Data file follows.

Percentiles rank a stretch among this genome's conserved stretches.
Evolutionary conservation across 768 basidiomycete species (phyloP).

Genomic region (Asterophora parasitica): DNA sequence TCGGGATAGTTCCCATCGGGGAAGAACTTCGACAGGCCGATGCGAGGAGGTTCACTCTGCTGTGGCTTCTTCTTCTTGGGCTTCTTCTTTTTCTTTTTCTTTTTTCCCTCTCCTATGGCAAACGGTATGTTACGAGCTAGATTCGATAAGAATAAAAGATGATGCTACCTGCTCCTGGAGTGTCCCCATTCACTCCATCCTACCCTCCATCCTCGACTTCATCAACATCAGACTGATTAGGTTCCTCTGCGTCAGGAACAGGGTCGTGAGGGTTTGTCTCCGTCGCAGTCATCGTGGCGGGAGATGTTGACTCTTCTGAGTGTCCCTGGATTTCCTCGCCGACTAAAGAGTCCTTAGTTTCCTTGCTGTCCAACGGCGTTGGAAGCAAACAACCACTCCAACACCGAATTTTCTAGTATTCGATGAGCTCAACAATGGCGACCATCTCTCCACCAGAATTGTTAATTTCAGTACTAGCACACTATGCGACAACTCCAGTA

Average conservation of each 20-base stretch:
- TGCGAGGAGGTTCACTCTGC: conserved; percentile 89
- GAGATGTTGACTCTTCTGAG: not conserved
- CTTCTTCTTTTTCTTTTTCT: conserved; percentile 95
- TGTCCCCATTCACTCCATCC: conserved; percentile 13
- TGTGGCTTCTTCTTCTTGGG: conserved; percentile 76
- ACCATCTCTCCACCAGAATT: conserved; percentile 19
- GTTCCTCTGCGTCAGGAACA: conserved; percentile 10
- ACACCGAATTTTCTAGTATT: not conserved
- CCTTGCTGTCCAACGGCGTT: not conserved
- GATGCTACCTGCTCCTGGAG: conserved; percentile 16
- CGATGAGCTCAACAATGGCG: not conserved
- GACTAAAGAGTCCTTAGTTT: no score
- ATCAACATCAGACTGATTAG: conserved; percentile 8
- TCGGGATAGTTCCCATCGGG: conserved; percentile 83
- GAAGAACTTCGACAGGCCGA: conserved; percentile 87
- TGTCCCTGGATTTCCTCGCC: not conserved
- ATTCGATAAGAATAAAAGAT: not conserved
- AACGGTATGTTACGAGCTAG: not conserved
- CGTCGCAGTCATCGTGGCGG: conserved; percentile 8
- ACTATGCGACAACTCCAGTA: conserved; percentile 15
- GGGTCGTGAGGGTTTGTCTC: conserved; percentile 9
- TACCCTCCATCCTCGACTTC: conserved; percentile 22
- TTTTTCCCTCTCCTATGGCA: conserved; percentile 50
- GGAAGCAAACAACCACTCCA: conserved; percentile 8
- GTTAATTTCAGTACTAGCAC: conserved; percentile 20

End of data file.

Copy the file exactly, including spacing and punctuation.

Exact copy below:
Percentiles rank a stretch among this genome's conserved stretches.
Evolutionary conservation across 768 basidiomycete species (phyloP).

Genomic region (Asterophora parasitica): DNA sequence TCGGGATAGTTCCCATCGGGGAAGAACTTCGACAGGCCGATGCGAGGAGGTTCACTCTGCTGTGGCTTCTTCTTCTTGGGCTTCTTCTTTTTCTTTTTCTTTTTTCCCTCTCCTATGGCAAACGGTATGTTACGAGCTAGATTCGATAAGAATAAAAGATGATGCTACCTGCTCCTGGAGTGTCCCCATTCACTCCATCCTACCCTCCATCCTCGACTTCATCAACATCAGACTGATTAGGTTCCTCTGCGTCAGGAACAGGGTCGTGAGGGTTTGTCTCCGTCGCAGTCATCGTGGCGGGAGATGTTGACTCTTCTGAGTGTCCCTGGATTTCCTCGCCGACTAAAGAGTCCTTAGTTTCCTTGCTGTCCAACGGCGTTGGAAGCAAACAACCACTCCAACACCGAATTTTCTAGTATTCGATGAGCTCAACAATGGCGACCATCTCTCCACCAGAATTGTTAATTTCAGTACTAGCACACTATGCGACAACTCCAGTA

Average conservation of each 20-base stretch:
- TGCGAGGAGGTTCACTCTGC: conserved; percentile 89
- GAGATGTTGACTCTTCTGAG: not conserved
- CTTCTTCTTTTTCTTTTTCT: conserved; percentile 95
- TGTCCCCATTCACTCCATCC: conserved; percentile 13
- TGTGGCTTCTTCTTCTTGGG: conserved; percentile 76
- ACCATCTCTCCACCAGAATT: conserved; percentile 19
- GTTCCTCTGCGTCAGGAACA: conserved; percentile 10
- ACACCGAATTTTCTAGTATT: not conserved
- CCTTGCTGTCCAACGGCGTT: not conserved
- GATGCTACCTGCTCCTGGAG: conserved; percentile 16
- CGATGAGCTCAACAATGGCG: not conserved
- GACTAAAGAGTCCTTAGTTT: no score
- ATCAACATCAGACTGATTAG: conserved; percentile 8
- TCGGGATAGTTCCCATCGGG: conserved; percentile 83
- GAAGAACTTCGACAGGCCGA: conserved; percentile 87
- TGTCCCTGGATTTCCTCGCC: not conserved
- ATTCGATAAGAATAAAAGAT: not conserved
- AACGGTATGTTACGAGCTAG: not conserved
- CGTCGCAGTCATCGTGGCGG: conserved; percentile 8
- ACTATGCGACAACTCCAGTA: conserved; percentile 15
- GGGTCGTGAGGGTTTGTCTC: conserved; percentile 9
- TACCCTCCATCCTCGACTTC: conserved; percentile 22
- TTTTTCCCTCTCCTATGGCA: conserved; percentile 50
- GGAAGCAAACAACCACTCCA: conserved; percentile 8
- GTTAATTTCAGTACTAGCAC: conserved; percentile 20